Without automatic data collection, Braun says, power plant maintenance schedules are often based on estimates of uptime. More data can allow for more accurate maintenance – for example, a computer system can trigger maintenance based on a record of how much material has passed through a pellet die, rather than the number of hours elapsed.

Collecting data on mechanical systems can also help prevent accidents by detecting equipment damage, spills, or even dust that could create an explosion hazard. Adding bearing temperature monitors, for example, can even allow a computer to automatically shut down equipment before a crash occurs, Braun says.

Ingredient tracking, Gaalswyk says, can also prevent human error and contamination issues — potentially allowing plant operators to know exactly which products might be affected by tracking each piece of equipment a product has touched.

“It’s the ability to see where a problem has gone wrong without guessing,” says Brenton. “About two years ago we had a customer whose operator put the system into manual mode and then accidentally administered a triple dose of a drug that was given to chickens and basically killed 10,000 chickens. It took weeks to figure out what was wrong, when with data collection it could have happened right away and even prevented shipping.

The potential for reduced errors — and financial losses — is generally a well-known benefit of automation and data collection, Brenton says. However, feed mills are also likely to realize significant cost savings through data-driven efficiency increases.

“Take maize, for example. Most recipes can tolerate a 5-10% variation” in including corn, Brenton says. “But the more precise you are, the more you realize you’re saving money with that precision. Even going from a variation of 1% to 5% on a one-ton lot is a big savings. »

The same is true on the mechanical side, says Gaalswyk, where data can help managers find bottlenecks and reduce energy consumption.

“Many facility managers know their facility very well and are very knowledgeable,” he says. “But they don’t know what, in a perfect world, their facility could do.”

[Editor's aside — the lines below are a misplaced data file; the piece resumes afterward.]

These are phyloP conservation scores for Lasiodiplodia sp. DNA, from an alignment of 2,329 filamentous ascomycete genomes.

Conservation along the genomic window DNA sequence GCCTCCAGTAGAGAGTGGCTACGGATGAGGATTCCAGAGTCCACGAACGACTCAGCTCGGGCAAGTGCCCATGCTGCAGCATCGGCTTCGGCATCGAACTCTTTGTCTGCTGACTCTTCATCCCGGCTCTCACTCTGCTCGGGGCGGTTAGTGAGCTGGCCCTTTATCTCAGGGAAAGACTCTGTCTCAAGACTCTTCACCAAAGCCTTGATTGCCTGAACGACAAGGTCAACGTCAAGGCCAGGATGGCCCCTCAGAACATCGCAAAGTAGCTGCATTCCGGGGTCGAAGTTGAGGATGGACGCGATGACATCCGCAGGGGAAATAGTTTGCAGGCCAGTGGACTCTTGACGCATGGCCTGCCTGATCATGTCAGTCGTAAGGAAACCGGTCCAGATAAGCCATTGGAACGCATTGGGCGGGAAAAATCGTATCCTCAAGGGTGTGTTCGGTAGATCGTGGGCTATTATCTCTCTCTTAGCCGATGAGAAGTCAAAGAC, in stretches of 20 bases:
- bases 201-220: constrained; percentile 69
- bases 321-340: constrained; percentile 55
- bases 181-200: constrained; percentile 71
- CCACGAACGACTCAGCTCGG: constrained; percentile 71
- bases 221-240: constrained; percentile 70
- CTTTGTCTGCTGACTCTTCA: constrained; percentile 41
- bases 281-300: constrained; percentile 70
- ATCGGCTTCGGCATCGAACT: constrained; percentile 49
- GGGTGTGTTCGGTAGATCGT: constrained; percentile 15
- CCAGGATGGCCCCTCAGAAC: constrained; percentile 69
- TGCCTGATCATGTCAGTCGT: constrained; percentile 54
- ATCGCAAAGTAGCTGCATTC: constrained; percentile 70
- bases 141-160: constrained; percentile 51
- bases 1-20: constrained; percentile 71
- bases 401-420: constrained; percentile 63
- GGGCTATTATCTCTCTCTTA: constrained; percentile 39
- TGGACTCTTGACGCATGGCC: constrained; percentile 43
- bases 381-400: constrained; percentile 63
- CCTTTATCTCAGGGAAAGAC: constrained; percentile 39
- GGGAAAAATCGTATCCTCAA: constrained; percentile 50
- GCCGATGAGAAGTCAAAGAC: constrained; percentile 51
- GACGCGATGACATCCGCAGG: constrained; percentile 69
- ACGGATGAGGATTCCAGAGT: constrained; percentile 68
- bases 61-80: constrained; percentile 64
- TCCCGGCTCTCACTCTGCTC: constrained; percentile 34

Data collection can also help pet food producers unlock new potential revenue streams, Gaalswyk says, by helping them improve the traceability of their ingredients to offer product lines to higher-paying markets looking for more. certified organic, local and sustainable food products.

Benefits of traceability

Traceability, alongside potential advances in formulation, remains one of the areas where technology has yet to catch up with consumer demand, says Gaalswyk. While automated sensors can easily track where an ingredient went through a mill, finding out what happened before it arrived and after it left the facility is another story.

“We literally operate in silos,” he says. “We do a good job of locking it down when it’s in our control, but when we’ve turned it off it’s not at the same level.”

Within the feed mill, Brenton says, the industry could also benefit from technologies that aren’t yet mature. One need, he says, is for reliable moisture sensors that can detect changes in specific food ingredients such as alfalfa. If sensors could accurately detect how dry or saturated an ingredient is, it could go a long way to preventing downtime caused by moist foods clogging the system.

There is also a growing focus, Brenton continues, on the need for data security in light of the growing reliance on cloud storage and several ransomware attacks against major companies in the industry.

“Whenever we start talking about networking and computer hardware, everyone thinks about it right now,” says Brenton. “People are becoming aware of their vulnerabilities.”

But while the industry is beginning to realize the risks, it’s also beginning to see the possibilities of connecting more devices to the internet — and to each other.

“For me, what’s most exciting is that control devices continue to get smarter and smarter, allowing us to look at data differently and draw conclusions that we couldn’t before.” , says Braun.